further you’ll see that this fun is about 118 billion dollars in fun title
net assets which is about 1/7 to 1/8 of VTSAX so it’s it’s definitely smaller
the number of stocks is comparable where VTSAX is about 3,600 companies this
one has about 3,900 companies and you’ll see that based on the portfolio
composition that most of the fund is invested heavily in Europe and the
Pacific and some one in North America and that
makes sense since most of the developed markets Europe Japan Canada those are
the basic of the countries that this fund focuses on and go really quick go
to the prospectus and show you what this fund is tracking you’ll see it under
principal investment strategies that this fund employs an indexing investment
approach designed to track the performance or the FTSE developed all
cap excluding u.s. index a market cap weight index that is made of
approximately 3,800 common stocks of large mid small cap companies locating
Canada and the major markets of Europe and the Pacific region now we want to
know how this fund compares to VTSAX so we’re going to go to the performance tab
so we’re going to go to compare ad VTSAX you’ll notice that the VTMGX has
definitely performed a lot worse than VTSAX so if you had invested $10,000
into the fund ten years ago compared to VTSAX which would have grown to about
thirty thousand dollars you will be at about I say about sixteen thousand
dollars now as any good investor would recognize that past performance is no
guarantee of future results but in this case I think there’s some really good
reasons why VTMGX is likely to continue underperforming VTSAX and that has to
do with the market that’s invested in and develop markets like Europe Japan
Canada there’s just not growing as much because there’s not as much room to grow
with populations either stable or declining softens the demand for goods
and services that businesses and companies provide and so there’s less
growth for companies and businesses and just economy in general but the United
States is a particularly interesting exception to that rule where we’re still
continuously a lot of growth and even though we’re developed there’s still a
lot of economic expansion that’s been happening over the last ten years
now I think this one will continue to underperform VTSAX simply because
there’s a lot of political turmoil uncertainty in the European Union with
brexit and just everything that’s happening in the political theater
that’s gonna continue to dampen the economic growth in Europe but you may be
thinking well okay well weapons if I’m wrong and there’s a lot of growth that
happens in these develop markets eventually down the line well this is
the key takeaway that I want you to get away from this comparison is the fact
that 43% of all revenue from the S&P 500 companies are from overseas markets and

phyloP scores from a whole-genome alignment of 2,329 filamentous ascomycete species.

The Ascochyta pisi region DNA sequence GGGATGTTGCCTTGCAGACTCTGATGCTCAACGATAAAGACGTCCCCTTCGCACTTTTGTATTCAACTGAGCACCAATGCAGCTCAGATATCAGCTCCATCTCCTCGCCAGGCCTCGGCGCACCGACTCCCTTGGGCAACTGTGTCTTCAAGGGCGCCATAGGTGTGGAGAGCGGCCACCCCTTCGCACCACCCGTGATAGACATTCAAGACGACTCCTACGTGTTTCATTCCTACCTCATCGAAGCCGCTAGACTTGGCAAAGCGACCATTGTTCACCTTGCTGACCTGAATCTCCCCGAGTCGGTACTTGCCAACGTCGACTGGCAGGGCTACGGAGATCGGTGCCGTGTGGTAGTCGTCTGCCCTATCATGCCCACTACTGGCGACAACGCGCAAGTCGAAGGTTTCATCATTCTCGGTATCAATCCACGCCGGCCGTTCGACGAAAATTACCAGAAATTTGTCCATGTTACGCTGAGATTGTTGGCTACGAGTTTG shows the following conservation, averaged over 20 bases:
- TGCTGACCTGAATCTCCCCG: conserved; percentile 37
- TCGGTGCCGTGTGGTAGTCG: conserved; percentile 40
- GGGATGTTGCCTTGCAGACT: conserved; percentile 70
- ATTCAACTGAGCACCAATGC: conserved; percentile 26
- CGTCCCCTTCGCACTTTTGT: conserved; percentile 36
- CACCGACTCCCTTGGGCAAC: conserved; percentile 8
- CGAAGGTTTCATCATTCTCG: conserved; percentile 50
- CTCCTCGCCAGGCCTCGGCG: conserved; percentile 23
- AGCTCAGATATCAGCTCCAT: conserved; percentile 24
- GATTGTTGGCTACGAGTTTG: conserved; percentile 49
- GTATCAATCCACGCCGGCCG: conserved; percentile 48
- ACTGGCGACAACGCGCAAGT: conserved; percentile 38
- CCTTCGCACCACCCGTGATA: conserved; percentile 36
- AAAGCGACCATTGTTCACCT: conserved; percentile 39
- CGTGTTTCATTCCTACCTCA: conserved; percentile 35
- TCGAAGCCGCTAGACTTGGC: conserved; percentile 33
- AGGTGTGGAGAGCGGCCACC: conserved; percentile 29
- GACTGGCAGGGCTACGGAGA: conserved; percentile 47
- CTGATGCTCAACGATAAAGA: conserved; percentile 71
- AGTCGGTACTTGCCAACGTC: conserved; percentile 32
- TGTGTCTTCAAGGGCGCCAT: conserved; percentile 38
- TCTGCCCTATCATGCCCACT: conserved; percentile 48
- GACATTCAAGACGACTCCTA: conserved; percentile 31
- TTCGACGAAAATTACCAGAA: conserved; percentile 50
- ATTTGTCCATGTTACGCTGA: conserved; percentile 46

that means that VTSAX is in position to capture that growth whenever
it does occur because VTSAX is invested in those 500 S&P companies and
additional mid-caps and small caps as well by investing in VTSAX you’re
already exposed to the overseas market and I think if there’s any growth that
were to occur you’ll be able to capture that in VTSAX and speaking of
international market the second-worst Vanguard index fund that outer bring up
to you is VTIAX which is Vanguard total international stock market fun
animal shares there is also an investor share class of
this which is called VGTSX but that is also closed
now again I’m gonna jump back to the screen to point out some details about
this fund as well so here back on the Vanguard page we’re looking at VTIAX
and you’ll see here that the expense ratio is 0.7 percent the minimum
investment again is three thousand dollars required going further down here
you’ll see that this fund is about four hundred billion dollars in total and net
assets which is about half the size of VTSAX and the number of stocks is in
seventy five seventy four hundred companies that are in europe emerging
markets and the pacific now we’re gonna look at the prospectus to see what index
it’s exactly tracking here under principal investment strategies we see
that this index fund is designed to track the performance the FTSE Global
all cap excluding US index a float adjusting market cap weight index
designed to measure equity market performance of companies okay and
developed emerging markets excluding the United States now let’s quickly look at
the growth chart for this fund just like what we did with the last fund we don’t
compare with VTSAX and you’ll see down here with a $10,000 investment ten years
ago that VTIAX has been performing a lot worse than VTSAX if you had
invested $10,000 into VTIAX right now you’d be at close to maybe about $15,000
whereas with VTSAX you would be it closer to north of $30,000 so you may be
wondering well why is VTIAX underperforming aren’t emerging markets
supposed to grow faster than develop markets frankly in the last ten years or
so that has just not been the case there’s been a lot of volatility perhaps
a lot of instability uncertainty and so you see that the US market has just been
doing really well over the last 10 years or so compared to rest of the world then
that includes the developed markets as well as the emerging markets and so the
key takeaway here though is that the US continues to be a safe haven for global